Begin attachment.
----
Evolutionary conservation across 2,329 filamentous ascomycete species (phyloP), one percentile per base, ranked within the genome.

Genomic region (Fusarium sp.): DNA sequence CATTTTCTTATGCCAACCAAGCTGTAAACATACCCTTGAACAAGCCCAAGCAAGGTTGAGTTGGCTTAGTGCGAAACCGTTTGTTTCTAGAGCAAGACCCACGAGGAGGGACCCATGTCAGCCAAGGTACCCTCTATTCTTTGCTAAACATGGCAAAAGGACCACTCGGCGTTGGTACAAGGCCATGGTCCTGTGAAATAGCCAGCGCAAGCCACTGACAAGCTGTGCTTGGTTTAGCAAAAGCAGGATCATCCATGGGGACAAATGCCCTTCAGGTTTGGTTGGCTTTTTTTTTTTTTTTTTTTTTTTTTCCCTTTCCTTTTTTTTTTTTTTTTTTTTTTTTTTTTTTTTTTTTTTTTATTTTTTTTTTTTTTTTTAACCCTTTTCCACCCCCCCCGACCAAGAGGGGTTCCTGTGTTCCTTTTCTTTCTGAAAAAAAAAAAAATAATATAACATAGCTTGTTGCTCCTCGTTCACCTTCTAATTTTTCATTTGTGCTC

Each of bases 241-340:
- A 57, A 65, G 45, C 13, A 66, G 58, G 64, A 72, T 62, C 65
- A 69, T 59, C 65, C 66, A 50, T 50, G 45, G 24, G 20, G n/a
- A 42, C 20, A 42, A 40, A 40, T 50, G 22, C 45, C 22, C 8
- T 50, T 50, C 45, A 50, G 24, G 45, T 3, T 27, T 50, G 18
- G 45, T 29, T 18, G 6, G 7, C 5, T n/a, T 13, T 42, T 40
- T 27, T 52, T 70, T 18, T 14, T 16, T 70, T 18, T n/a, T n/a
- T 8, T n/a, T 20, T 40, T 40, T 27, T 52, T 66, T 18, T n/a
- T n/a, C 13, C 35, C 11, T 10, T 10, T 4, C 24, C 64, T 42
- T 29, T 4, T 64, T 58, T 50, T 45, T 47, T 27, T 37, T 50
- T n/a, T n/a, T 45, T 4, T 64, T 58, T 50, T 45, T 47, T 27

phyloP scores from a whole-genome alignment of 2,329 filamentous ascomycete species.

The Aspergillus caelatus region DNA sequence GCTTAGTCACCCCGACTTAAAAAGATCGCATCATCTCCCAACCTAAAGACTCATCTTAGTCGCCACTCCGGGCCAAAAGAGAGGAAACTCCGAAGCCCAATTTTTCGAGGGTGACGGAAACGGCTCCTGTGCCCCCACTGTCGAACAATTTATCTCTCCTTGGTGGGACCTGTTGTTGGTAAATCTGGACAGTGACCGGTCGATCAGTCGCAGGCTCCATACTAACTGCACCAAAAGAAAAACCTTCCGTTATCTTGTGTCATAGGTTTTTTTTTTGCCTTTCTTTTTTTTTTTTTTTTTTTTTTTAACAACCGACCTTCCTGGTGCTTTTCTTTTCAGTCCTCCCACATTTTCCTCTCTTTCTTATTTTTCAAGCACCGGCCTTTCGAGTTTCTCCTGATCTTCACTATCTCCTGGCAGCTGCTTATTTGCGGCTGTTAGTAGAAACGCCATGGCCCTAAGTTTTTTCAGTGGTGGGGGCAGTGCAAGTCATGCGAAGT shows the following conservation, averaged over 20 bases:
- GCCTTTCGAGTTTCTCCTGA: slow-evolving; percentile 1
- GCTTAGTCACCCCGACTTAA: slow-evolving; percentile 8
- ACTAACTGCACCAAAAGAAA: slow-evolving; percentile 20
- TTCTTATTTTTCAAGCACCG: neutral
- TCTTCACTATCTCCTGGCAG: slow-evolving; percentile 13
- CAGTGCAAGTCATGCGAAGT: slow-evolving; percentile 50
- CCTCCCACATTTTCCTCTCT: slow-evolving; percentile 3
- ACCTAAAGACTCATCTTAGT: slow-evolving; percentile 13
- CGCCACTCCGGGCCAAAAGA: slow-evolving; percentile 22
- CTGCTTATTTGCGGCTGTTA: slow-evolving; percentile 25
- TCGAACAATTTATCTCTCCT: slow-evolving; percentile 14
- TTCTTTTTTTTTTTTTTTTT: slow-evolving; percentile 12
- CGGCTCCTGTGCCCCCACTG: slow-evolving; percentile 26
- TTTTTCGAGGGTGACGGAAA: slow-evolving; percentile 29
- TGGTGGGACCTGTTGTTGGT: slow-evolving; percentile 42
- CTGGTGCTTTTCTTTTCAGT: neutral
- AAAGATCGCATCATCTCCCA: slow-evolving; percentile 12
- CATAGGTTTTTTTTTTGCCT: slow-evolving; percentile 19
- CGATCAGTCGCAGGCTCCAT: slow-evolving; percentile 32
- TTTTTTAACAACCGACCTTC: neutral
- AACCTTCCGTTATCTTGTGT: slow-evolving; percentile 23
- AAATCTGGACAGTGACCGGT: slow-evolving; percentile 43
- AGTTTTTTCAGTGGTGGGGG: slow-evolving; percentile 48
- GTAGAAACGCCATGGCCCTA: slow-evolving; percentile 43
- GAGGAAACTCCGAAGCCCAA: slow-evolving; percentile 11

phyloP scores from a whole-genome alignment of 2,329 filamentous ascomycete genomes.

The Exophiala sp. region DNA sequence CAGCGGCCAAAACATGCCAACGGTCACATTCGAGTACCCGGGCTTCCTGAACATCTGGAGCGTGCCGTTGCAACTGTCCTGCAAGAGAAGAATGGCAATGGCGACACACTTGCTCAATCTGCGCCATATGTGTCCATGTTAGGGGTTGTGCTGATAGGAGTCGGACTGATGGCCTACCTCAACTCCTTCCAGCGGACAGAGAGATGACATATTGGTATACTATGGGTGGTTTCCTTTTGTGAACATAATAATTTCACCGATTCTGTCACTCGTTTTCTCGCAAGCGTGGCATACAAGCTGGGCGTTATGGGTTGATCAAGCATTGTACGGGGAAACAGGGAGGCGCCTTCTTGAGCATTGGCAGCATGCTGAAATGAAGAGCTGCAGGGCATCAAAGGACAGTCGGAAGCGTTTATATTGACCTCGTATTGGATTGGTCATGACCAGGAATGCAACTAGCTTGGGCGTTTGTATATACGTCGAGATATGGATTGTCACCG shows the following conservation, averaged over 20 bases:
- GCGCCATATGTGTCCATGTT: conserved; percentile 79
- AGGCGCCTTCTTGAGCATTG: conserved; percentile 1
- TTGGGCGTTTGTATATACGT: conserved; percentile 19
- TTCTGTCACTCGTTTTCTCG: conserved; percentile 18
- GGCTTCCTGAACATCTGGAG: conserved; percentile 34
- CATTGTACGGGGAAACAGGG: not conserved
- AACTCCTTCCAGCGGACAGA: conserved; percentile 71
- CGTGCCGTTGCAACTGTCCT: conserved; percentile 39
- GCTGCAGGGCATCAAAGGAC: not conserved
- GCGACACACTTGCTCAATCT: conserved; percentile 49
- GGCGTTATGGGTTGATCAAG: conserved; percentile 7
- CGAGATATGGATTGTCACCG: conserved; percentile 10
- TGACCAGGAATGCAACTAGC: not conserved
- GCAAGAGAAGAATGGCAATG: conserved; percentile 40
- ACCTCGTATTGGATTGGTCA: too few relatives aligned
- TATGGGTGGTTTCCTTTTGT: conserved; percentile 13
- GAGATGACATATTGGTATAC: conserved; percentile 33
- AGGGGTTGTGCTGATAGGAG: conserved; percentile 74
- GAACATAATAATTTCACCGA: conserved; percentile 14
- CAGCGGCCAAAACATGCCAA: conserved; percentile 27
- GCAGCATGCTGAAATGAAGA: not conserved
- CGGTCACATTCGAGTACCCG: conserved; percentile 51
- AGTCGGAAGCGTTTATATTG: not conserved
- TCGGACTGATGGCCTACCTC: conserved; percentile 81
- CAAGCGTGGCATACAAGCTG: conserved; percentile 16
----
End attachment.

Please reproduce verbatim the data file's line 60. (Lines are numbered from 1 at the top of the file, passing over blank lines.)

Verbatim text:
- AGGGGTTGTGCTGATAGGAG: conserved; percentile 74